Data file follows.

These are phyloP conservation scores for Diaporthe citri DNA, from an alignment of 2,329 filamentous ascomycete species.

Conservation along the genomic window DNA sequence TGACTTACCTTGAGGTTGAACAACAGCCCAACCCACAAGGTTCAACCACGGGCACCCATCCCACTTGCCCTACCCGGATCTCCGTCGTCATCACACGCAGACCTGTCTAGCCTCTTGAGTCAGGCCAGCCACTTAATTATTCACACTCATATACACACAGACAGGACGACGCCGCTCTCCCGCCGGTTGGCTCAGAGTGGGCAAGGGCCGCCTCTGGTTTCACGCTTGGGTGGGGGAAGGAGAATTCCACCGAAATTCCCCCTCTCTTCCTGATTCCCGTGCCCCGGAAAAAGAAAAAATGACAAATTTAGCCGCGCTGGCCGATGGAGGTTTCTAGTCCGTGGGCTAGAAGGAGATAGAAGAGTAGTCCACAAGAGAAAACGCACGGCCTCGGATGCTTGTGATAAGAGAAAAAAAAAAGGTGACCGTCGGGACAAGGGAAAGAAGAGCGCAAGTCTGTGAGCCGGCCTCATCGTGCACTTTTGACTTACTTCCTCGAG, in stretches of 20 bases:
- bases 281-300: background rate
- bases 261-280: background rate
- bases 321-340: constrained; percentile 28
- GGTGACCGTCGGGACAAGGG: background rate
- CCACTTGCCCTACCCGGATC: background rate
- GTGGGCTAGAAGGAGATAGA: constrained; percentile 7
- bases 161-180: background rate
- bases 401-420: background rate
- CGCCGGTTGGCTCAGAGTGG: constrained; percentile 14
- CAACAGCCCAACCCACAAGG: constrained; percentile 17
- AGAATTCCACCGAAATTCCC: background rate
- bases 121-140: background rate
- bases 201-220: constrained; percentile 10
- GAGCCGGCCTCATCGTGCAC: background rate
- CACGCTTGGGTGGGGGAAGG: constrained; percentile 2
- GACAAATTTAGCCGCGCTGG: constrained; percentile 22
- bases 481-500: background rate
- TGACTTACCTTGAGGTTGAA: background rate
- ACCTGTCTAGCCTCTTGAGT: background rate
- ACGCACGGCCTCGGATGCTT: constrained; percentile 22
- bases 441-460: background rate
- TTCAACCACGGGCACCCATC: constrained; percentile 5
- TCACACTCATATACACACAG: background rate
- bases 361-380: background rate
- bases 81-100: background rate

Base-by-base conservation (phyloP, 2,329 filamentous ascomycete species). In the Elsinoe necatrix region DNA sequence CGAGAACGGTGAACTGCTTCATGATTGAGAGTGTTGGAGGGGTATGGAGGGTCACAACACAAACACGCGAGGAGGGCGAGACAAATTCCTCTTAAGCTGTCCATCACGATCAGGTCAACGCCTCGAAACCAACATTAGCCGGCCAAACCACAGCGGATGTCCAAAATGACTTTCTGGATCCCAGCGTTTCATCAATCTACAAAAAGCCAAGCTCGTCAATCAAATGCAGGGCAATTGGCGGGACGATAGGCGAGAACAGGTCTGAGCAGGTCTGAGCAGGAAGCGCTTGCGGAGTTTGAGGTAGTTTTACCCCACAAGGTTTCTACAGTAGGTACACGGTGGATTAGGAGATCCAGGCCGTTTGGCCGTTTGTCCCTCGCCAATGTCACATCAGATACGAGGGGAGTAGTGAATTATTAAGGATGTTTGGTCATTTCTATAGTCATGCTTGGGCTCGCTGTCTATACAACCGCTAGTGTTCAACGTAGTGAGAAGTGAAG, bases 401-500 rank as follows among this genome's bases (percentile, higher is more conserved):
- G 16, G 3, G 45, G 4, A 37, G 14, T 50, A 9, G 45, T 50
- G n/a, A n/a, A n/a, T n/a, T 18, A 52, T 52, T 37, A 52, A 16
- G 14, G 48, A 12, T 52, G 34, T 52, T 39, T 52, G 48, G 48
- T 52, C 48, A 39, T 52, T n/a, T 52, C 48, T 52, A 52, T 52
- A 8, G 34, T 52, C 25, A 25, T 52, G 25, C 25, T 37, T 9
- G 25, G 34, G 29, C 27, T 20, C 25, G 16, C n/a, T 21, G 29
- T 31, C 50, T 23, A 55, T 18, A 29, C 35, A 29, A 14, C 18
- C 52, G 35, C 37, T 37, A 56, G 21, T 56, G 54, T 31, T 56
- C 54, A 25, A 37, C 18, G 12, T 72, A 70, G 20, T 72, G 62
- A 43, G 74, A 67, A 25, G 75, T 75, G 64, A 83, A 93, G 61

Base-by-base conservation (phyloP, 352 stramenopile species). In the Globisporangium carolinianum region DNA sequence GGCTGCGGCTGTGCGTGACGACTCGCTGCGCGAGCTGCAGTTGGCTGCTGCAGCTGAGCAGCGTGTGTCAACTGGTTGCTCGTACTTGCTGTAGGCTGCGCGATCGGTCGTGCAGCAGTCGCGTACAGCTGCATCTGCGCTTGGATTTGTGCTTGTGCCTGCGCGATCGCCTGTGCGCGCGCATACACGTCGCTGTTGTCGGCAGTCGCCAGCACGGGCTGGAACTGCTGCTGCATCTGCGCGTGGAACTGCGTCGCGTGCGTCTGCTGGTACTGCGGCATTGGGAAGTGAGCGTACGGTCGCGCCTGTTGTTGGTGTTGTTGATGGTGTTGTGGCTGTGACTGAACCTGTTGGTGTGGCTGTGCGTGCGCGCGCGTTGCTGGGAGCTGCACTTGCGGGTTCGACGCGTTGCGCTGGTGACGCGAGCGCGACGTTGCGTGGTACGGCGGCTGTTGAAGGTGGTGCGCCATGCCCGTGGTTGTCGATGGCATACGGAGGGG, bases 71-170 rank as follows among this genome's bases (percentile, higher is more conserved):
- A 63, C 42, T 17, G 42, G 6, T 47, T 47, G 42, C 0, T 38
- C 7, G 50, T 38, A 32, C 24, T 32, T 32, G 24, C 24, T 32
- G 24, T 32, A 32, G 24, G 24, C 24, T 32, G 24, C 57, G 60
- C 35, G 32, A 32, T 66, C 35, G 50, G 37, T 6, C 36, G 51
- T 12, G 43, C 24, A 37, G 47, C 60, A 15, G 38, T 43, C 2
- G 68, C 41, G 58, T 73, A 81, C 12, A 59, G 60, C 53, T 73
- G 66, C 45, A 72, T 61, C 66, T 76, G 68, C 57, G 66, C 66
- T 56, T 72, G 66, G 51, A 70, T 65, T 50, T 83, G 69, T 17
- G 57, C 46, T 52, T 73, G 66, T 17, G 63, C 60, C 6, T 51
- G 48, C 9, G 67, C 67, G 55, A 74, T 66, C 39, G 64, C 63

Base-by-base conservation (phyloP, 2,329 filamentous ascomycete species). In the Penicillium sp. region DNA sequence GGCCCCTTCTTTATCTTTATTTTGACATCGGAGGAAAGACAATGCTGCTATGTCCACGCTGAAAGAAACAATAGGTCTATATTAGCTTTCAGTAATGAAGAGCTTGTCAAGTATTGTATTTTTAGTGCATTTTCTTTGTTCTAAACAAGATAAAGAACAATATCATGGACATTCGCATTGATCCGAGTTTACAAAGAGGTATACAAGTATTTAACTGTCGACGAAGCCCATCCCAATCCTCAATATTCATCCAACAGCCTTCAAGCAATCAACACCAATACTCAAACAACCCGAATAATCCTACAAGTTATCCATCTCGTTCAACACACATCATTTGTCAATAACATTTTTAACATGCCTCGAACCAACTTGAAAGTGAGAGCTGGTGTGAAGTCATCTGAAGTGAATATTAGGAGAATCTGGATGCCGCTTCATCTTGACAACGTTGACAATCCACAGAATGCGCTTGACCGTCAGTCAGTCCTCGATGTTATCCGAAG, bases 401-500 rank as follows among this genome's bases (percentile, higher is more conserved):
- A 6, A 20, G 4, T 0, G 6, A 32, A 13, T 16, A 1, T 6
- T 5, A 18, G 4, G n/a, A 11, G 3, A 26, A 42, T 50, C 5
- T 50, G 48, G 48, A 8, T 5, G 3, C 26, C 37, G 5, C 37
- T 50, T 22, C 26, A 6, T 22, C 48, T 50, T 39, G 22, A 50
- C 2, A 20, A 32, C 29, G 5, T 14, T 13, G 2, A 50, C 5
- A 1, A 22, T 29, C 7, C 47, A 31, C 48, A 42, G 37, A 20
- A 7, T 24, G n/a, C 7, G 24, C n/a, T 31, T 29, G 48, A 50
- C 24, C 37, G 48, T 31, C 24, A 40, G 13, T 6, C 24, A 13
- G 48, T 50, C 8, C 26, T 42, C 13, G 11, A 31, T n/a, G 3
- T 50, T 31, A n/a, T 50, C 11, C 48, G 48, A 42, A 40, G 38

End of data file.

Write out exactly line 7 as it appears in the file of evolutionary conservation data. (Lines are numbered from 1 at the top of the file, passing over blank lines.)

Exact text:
- CCACTTGCCCTACCCGGATC: background rate